Remembering Bro. Rule: Article recounts final sermon

The following was an article I wrote for The Clay City Times after Brother Rule’s last sermon Dec. 28, 1997, as the minister at First Presbyterian Church. I share in memory of all the good this man did for Powell Countians throughout his life:

After delivering 2,136 sermons at Stanton’s First Presbyterian Church, David Rule has preached his final message. Forty-two years of services ended on Dec. 28 as 180 people gathered at the church to hear Rule’s sermon “Farewell.”

“I felt it was time to step down,” said Rule. “My daughter, Esther, thought I should leave while people were still satisfied with me. My wife felt the same way.”

The service began as usual, with an opening hymn followed by a prayer. However, during an offering prayer, Elder Bill Orme thanked God for Rule’s many years of service, then the mood shifted towards emotional goodbyes.

“When Mr. Orme first mentioned Bro. Rule’s retirement, that’s when it really started to sink in that this was it,” said John Tipton. “That’s when the tears hit me, and it seemed everyone else was sniffling, too.”

Orme’s words were followed by a tribute from Chris Nolan, thanking Rule for always reaching out to his family. Following the speech, passages were read from the Old and New Testaments regarding farewell messages from leaders to their congregations. This led to Rule’s own farewell message to his church.

Rule pointed out that the word “farewell” could have three meanings: “this is it, it’s over;” “I wish you well;” and “Adieu,” meaning “To God.” For his congregation, Rule wanted his farewell to mean to go out and continue God’s work.

As Rule approached the end of his sermon, the congregation became hushed. Babies stopped crying, kids quit rustling and every person in the church listened carefully to every word. “Somewhere, sometime, the last sermon has to be preached,” Rule said somberly. “So let this be the place, and let this be the time for the preaching of the last sermon. God bless us everyone.”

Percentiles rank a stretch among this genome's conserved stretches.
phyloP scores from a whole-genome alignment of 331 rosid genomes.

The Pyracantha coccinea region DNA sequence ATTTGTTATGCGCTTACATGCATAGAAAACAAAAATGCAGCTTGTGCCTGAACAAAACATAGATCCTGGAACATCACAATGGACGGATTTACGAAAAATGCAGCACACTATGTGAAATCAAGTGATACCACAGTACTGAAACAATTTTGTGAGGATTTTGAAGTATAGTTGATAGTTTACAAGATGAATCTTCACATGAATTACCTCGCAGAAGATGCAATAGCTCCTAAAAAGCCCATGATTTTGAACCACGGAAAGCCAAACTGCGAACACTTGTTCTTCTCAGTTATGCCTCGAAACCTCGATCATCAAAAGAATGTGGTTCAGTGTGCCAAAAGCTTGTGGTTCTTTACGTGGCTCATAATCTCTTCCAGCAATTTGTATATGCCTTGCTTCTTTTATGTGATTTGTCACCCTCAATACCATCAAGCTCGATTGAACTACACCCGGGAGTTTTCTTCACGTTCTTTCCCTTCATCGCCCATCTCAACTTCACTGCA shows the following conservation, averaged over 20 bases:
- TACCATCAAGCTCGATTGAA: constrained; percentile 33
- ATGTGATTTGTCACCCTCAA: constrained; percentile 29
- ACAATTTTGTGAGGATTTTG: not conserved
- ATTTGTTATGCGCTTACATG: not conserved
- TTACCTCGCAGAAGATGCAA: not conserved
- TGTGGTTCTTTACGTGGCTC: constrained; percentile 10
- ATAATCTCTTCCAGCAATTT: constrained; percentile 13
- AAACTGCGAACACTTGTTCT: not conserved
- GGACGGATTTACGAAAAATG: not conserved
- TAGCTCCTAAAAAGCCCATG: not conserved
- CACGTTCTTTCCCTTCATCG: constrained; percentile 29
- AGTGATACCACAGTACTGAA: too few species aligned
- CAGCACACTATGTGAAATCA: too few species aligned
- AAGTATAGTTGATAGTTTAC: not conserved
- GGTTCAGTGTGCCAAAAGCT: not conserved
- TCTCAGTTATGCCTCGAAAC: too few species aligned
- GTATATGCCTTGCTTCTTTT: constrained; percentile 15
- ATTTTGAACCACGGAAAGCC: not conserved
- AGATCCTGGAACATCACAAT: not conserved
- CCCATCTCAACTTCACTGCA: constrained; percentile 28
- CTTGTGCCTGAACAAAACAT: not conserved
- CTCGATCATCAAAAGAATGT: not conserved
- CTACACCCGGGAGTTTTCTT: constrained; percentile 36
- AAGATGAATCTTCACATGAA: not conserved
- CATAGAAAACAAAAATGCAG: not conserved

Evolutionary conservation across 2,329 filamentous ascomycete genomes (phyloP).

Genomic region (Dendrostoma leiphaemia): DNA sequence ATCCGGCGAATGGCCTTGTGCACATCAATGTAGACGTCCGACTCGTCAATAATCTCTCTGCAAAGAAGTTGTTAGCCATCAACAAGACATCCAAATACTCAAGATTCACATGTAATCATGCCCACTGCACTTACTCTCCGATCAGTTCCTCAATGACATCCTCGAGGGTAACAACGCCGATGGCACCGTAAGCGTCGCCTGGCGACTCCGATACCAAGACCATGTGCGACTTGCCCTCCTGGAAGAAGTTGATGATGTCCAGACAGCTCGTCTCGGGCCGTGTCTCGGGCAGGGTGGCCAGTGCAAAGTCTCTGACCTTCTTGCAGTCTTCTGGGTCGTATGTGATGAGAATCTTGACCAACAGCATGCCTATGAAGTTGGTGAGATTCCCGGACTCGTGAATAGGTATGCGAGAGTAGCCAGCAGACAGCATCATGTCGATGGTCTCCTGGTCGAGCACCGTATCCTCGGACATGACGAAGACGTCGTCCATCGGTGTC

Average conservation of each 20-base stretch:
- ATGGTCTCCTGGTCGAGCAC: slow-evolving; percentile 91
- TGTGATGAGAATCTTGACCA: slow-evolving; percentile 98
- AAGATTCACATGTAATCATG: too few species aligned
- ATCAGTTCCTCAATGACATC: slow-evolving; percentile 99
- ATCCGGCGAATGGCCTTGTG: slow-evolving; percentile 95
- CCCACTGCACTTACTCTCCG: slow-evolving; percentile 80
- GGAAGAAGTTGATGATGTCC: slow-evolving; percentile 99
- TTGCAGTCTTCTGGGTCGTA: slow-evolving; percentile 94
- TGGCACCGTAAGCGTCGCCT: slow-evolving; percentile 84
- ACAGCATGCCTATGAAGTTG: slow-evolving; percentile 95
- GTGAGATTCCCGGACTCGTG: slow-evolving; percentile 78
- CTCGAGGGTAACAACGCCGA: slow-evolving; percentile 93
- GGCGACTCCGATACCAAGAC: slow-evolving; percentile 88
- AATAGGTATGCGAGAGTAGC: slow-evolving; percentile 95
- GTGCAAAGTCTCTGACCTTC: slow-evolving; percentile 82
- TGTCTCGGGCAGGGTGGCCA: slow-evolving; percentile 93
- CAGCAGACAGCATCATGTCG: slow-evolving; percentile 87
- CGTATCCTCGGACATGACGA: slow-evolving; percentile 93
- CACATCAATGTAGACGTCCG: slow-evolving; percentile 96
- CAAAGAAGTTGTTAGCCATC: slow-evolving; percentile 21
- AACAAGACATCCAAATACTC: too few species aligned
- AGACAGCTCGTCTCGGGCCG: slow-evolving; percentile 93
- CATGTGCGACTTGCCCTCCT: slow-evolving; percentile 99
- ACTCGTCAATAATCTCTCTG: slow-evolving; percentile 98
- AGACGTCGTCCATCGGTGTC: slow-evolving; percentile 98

Rule first contemplated retirement in June 1996 but soon backed out and selected 1997 as the probable year. In February, Rule announced his decision to the Presbyterian session, with June 30 as the target date.

“I was going to being building a home, but Harold Hurst told me I couldn’t get a home built by June,” said Rule. Rule thought if he waited until December, he could retire after exactly 42 years of service. “I like to have things in round figures.”

The date was once again pushed back, according to Rule, when his family suggested that it would be a shame to leave before Christmas.

“I made Dec. 31 the date, but if that happened, Presbyterian records would show that our church had no minister during 1997,” said Rule. He moved the date back one day, making his retirement effective Jan. 1, 1998. “This was to be the date,” said Rule. “I wasn’t going to back out of it again.”

And now the last sermon has been preached, but Rule won’t soon be forgotten by anyone at the Presbyterian Church. “I’m thankful he’s always been there for me,” said Della Abner. “It’s been a pleasure to worship with him. It makes me sad to have to give him up.”

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